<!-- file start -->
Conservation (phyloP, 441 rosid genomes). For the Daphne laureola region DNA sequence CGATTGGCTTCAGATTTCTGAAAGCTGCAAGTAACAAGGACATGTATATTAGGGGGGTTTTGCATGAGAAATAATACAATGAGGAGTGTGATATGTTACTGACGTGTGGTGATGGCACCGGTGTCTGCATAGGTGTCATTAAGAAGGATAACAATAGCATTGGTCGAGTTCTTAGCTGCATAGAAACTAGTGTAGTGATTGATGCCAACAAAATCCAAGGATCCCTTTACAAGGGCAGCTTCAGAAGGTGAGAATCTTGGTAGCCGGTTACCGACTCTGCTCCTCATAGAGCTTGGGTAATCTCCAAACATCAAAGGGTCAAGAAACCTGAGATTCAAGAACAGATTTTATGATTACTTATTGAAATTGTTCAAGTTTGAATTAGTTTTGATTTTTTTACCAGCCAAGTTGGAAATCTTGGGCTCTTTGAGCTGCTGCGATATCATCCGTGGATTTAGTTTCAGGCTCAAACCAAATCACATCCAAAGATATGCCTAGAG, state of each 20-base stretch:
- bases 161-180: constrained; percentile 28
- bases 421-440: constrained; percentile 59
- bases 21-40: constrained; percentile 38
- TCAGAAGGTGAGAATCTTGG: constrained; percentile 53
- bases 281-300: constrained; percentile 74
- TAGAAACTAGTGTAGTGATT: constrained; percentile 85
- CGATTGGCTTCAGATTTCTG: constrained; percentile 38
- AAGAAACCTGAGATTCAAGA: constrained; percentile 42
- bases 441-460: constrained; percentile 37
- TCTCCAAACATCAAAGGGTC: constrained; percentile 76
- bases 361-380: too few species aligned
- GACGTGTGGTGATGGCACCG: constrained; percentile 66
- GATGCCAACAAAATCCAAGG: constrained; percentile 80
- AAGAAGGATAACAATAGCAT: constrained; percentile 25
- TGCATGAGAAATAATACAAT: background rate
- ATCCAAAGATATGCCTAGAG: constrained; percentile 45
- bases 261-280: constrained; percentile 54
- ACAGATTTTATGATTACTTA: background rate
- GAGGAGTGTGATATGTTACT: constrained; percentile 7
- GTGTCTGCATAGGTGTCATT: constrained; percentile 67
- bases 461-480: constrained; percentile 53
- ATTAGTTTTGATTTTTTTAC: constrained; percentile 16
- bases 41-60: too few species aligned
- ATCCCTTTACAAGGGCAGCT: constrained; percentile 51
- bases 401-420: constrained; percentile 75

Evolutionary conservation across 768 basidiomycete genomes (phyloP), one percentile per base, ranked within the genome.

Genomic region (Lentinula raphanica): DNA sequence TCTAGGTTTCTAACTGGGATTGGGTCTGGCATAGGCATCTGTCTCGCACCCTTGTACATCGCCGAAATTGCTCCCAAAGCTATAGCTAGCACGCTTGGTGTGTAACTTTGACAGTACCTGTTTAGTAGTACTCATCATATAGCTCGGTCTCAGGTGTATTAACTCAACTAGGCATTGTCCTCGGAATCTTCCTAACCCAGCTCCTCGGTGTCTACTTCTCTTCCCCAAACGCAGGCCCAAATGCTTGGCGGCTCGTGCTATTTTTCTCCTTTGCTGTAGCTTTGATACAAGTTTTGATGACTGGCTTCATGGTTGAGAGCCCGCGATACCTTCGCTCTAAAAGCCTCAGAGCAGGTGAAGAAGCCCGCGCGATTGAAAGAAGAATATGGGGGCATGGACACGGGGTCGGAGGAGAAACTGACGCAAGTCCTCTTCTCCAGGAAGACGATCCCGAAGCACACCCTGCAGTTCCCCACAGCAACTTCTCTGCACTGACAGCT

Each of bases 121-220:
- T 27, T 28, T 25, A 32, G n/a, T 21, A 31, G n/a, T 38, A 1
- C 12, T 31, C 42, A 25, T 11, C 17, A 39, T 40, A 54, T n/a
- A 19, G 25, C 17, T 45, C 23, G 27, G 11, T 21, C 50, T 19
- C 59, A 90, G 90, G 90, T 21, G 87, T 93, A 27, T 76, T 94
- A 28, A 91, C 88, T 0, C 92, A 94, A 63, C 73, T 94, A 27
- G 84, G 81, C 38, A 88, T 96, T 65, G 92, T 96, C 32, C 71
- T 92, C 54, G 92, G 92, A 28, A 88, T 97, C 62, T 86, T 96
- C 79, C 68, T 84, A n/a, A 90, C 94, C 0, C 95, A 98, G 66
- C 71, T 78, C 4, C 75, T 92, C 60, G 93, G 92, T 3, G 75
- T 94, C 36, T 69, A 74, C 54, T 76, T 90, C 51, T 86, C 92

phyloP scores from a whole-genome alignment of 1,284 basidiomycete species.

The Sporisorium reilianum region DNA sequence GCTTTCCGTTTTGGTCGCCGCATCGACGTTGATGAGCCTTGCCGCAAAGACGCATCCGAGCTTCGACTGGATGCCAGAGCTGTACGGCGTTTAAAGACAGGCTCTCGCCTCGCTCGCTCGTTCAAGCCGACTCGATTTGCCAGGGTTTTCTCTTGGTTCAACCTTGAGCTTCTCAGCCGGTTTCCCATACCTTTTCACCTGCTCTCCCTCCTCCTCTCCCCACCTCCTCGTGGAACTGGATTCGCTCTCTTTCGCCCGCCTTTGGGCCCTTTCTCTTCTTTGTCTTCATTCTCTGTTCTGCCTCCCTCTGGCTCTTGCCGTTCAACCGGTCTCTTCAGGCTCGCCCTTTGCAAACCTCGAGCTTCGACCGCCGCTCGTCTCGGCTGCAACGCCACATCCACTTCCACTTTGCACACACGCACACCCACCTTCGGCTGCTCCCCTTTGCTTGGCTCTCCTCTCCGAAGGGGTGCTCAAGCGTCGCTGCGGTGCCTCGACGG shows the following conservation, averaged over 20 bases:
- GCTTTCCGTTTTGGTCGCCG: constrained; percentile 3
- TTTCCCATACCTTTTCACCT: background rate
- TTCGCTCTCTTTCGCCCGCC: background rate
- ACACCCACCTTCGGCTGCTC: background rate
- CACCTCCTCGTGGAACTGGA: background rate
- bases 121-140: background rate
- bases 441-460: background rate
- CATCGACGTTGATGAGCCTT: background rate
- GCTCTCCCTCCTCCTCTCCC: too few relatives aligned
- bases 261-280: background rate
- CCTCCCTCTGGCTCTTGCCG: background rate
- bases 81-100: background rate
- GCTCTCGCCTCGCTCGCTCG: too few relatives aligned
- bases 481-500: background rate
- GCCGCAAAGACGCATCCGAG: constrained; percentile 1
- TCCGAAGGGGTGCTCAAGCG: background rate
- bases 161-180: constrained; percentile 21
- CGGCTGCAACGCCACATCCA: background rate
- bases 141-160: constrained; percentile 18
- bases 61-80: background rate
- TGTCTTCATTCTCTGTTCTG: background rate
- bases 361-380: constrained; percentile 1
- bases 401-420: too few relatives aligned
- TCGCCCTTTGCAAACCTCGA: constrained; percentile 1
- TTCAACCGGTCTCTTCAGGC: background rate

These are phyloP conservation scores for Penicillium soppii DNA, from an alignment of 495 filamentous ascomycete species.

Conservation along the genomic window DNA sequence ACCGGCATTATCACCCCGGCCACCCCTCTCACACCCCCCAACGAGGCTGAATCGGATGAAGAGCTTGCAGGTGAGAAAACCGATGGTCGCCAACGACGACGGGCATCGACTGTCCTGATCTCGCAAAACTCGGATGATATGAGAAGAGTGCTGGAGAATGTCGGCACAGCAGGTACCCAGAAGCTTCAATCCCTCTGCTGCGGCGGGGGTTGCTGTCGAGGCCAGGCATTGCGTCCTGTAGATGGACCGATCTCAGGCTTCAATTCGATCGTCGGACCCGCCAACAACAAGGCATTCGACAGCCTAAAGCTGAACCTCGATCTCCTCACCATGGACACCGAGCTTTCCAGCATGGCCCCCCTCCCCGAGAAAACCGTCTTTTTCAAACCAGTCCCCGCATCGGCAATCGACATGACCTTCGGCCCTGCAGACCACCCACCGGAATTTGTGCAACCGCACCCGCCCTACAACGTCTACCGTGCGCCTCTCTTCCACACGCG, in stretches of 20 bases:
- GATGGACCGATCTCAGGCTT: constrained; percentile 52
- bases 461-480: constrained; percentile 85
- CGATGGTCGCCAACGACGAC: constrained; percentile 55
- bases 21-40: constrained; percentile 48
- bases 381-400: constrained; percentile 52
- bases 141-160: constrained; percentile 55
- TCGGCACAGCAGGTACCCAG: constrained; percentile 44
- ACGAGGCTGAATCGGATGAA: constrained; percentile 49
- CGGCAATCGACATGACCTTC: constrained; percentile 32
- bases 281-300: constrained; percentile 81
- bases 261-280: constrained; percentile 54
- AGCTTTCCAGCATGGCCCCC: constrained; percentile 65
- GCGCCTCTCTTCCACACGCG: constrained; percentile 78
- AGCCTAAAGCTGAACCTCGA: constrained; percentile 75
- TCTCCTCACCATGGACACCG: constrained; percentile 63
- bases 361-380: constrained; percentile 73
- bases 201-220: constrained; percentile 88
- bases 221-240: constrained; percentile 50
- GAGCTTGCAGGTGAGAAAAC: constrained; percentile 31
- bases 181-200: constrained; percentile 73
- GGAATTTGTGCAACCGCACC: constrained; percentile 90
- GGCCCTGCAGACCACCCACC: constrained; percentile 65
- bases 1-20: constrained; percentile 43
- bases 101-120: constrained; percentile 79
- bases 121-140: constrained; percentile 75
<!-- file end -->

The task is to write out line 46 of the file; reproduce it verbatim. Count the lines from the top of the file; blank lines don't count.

- CACCTCCTCGTGGAACTGGA: background rate